Because that is a stupid rule. No serious Internet infrastructure treats all packets the same, because they aren’t. For example, UDP packets carrying video data streams need to be prioritized about TCP packets containing your email. Why? Because it doesn’t matter if your email is five seconds late, but it matters a lot if that video UDP packet is five seconds late.

    Of course if you made that rule twenty years ago, before super time critical data flowed on the net, it would seem perfectly reasonable, but new technology is used for new things all the time, and regulators at the FCC do a terrible job adapting to that.

    But there is a bigger problem I have generally with Caleb’s take on this. Certainly the choice between big government controlling the internet and big business controlling the internet is a stark unpleasant one. But it isn’t a difficult choice. Plainly choosing big corporations controlling the internet is a much better choice. Why? Because Comcast doesn’t care if you watch porn, or watch anti government videos, or watch ugly videos about abortion or ugly videos about right wing military abuses. They basically just want to charge Netflix a tariff since Netflix consumes 30% of their capacity. The government on the other hand does care about controlling what you see, and if you think that the FCC will stop at shaping traffic and not quickly move into controlling traffic, I suggest you take a look at the history of government regulation.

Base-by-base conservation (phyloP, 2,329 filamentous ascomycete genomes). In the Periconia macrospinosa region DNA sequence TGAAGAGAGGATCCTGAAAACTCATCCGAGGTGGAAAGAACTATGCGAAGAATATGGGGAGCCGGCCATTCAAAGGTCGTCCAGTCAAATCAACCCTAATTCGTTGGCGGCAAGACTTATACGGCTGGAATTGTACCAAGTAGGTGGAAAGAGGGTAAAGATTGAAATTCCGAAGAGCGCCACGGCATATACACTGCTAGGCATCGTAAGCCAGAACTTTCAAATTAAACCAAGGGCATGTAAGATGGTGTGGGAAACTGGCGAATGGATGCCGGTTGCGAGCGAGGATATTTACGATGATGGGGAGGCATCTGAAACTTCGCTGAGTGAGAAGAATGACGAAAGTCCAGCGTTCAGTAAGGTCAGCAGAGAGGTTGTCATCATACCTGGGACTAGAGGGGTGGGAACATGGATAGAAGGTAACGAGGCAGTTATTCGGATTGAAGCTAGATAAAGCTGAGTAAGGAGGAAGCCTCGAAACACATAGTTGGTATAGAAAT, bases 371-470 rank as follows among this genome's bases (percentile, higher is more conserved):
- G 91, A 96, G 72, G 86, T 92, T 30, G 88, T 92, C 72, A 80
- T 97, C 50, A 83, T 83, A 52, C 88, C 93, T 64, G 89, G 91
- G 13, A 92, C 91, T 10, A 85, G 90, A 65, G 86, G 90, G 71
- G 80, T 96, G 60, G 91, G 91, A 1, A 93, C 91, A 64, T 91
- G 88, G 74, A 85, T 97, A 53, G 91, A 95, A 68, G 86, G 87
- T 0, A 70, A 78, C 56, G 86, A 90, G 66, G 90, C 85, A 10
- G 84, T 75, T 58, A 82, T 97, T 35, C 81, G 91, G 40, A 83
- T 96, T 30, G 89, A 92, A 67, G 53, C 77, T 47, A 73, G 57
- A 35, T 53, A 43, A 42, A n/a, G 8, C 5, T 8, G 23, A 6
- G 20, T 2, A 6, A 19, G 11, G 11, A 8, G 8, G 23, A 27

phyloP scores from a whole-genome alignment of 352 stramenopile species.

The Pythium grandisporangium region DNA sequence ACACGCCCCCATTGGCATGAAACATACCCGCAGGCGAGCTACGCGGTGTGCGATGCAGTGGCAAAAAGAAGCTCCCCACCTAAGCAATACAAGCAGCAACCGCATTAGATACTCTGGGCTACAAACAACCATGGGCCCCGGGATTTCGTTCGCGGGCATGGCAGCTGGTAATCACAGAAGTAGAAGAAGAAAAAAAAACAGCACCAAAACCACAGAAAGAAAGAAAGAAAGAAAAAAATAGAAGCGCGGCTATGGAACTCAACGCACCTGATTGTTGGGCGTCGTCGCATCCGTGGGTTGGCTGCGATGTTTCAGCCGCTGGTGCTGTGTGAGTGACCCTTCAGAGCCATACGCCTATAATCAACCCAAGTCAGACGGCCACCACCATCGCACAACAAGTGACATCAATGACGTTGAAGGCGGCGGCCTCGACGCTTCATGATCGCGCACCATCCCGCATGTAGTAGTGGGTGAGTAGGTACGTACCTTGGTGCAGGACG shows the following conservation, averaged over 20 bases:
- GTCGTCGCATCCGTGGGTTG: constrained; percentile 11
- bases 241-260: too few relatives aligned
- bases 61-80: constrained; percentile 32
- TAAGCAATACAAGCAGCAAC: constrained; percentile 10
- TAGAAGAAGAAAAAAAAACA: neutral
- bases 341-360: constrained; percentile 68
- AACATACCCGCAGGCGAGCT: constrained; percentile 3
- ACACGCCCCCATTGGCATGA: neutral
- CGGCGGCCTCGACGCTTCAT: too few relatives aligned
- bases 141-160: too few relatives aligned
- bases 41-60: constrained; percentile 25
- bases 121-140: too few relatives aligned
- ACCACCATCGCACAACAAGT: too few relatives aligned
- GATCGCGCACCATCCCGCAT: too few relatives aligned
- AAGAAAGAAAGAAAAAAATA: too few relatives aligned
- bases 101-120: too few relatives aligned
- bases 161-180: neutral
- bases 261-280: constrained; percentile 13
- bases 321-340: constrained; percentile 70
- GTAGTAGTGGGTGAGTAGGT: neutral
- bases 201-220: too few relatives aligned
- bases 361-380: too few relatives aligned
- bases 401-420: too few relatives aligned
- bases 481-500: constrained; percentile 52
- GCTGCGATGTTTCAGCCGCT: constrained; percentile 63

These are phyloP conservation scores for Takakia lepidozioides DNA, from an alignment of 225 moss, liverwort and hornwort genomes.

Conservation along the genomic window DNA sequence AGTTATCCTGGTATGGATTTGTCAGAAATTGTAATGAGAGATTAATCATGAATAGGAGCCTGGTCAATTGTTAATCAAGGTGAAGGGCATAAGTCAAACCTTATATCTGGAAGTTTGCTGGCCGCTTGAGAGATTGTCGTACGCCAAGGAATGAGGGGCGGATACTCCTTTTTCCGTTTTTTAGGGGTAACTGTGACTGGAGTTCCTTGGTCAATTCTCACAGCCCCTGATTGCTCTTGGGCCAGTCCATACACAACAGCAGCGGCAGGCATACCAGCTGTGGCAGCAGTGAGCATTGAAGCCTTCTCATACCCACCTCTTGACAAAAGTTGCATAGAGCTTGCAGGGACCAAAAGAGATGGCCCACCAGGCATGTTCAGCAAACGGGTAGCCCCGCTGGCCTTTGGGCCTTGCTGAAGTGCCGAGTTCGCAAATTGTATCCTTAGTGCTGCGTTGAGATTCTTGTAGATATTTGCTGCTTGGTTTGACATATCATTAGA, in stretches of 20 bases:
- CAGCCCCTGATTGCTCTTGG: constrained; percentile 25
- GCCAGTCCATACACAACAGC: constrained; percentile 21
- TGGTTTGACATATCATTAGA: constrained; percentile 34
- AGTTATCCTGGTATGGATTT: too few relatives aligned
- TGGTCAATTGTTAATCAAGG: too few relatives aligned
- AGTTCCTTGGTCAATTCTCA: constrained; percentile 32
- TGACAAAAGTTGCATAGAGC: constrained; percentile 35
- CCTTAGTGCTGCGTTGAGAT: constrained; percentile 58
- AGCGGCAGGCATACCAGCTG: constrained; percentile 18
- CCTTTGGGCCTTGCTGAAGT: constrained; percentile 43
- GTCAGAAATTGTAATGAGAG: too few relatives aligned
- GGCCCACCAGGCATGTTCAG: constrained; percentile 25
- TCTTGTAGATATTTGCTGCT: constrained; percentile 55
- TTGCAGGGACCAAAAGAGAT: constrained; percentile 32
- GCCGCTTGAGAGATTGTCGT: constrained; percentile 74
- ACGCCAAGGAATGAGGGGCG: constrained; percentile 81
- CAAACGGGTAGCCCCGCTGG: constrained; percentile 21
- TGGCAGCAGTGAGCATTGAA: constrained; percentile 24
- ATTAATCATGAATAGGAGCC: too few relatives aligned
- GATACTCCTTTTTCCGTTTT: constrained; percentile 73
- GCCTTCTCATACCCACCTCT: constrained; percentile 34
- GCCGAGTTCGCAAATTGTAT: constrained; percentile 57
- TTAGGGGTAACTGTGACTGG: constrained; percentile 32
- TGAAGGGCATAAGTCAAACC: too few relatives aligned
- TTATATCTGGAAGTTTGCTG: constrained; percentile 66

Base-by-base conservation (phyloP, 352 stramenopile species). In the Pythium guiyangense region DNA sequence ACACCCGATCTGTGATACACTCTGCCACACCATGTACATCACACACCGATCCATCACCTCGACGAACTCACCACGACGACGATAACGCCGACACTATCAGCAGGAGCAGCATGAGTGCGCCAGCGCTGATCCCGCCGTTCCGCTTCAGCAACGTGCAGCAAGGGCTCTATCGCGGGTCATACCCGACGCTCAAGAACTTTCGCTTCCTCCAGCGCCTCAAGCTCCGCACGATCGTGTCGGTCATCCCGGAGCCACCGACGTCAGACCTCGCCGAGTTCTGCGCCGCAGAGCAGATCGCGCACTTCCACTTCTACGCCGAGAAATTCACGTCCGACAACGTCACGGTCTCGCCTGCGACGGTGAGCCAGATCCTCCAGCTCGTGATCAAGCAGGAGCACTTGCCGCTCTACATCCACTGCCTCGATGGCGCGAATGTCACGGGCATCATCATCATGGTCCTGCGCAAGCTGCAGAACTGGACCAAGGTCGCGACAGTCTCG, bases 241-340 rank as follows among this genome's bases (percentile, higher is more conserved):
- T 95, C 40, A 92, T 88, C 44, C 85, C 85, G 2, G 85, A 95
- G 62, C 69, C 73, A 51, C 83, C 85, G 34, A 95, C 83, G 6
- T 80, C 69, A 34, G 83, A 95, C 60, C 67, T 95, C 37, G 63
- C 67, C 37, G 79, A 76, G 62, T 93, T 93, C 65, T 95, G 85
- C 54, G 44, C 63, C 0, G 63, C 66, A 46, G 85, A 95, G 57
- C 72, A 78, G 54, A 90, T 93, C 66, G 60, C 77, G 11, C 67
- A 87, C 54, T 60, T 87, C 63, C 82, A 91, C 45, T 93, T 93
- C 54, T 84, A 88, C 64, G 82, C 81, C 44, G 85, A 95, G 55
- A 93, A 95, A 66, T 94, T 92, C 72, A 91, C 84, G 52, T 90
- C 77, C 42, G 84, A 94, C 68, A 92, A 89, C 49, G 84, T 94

All this I think Caleb would agree with. But there is another point here, namely that those big cable companies don’t have complete control. There is competition, and in fact he himself, after explaining how big lefties won’t allow control of the last mile, goes on to give a perfect example of how they will be able to do so (via privately owned satellite channels.) And that isn’t to mention the fact that wireless networks are beginning to compete with wired networks, as are mesh networks, and many other new technologies (some of which massively expand the carrying capacity of the radio spectrum.) You can get a new ISP, and you’ll soon have many choices in ISP. However, changing your ISP is way easier than changing your FCC.

    So the solution is to deregulate, and net neutrality is just another big government intrusion into a system that has thrived and grown without “we’re from the government and we are here to help you.”

    To misquote John Glimore, “The internet sees monopoly as damage, and routes around it.”

     

  7. What is the solution to this problem? It’s quite simple. Legally de-couple the final mile of fiber from the internet to your home

    This does not work because the main issue is zero-rating by mobile network operators.

  8. or limits on certain types of content on the internet (thanks, government!).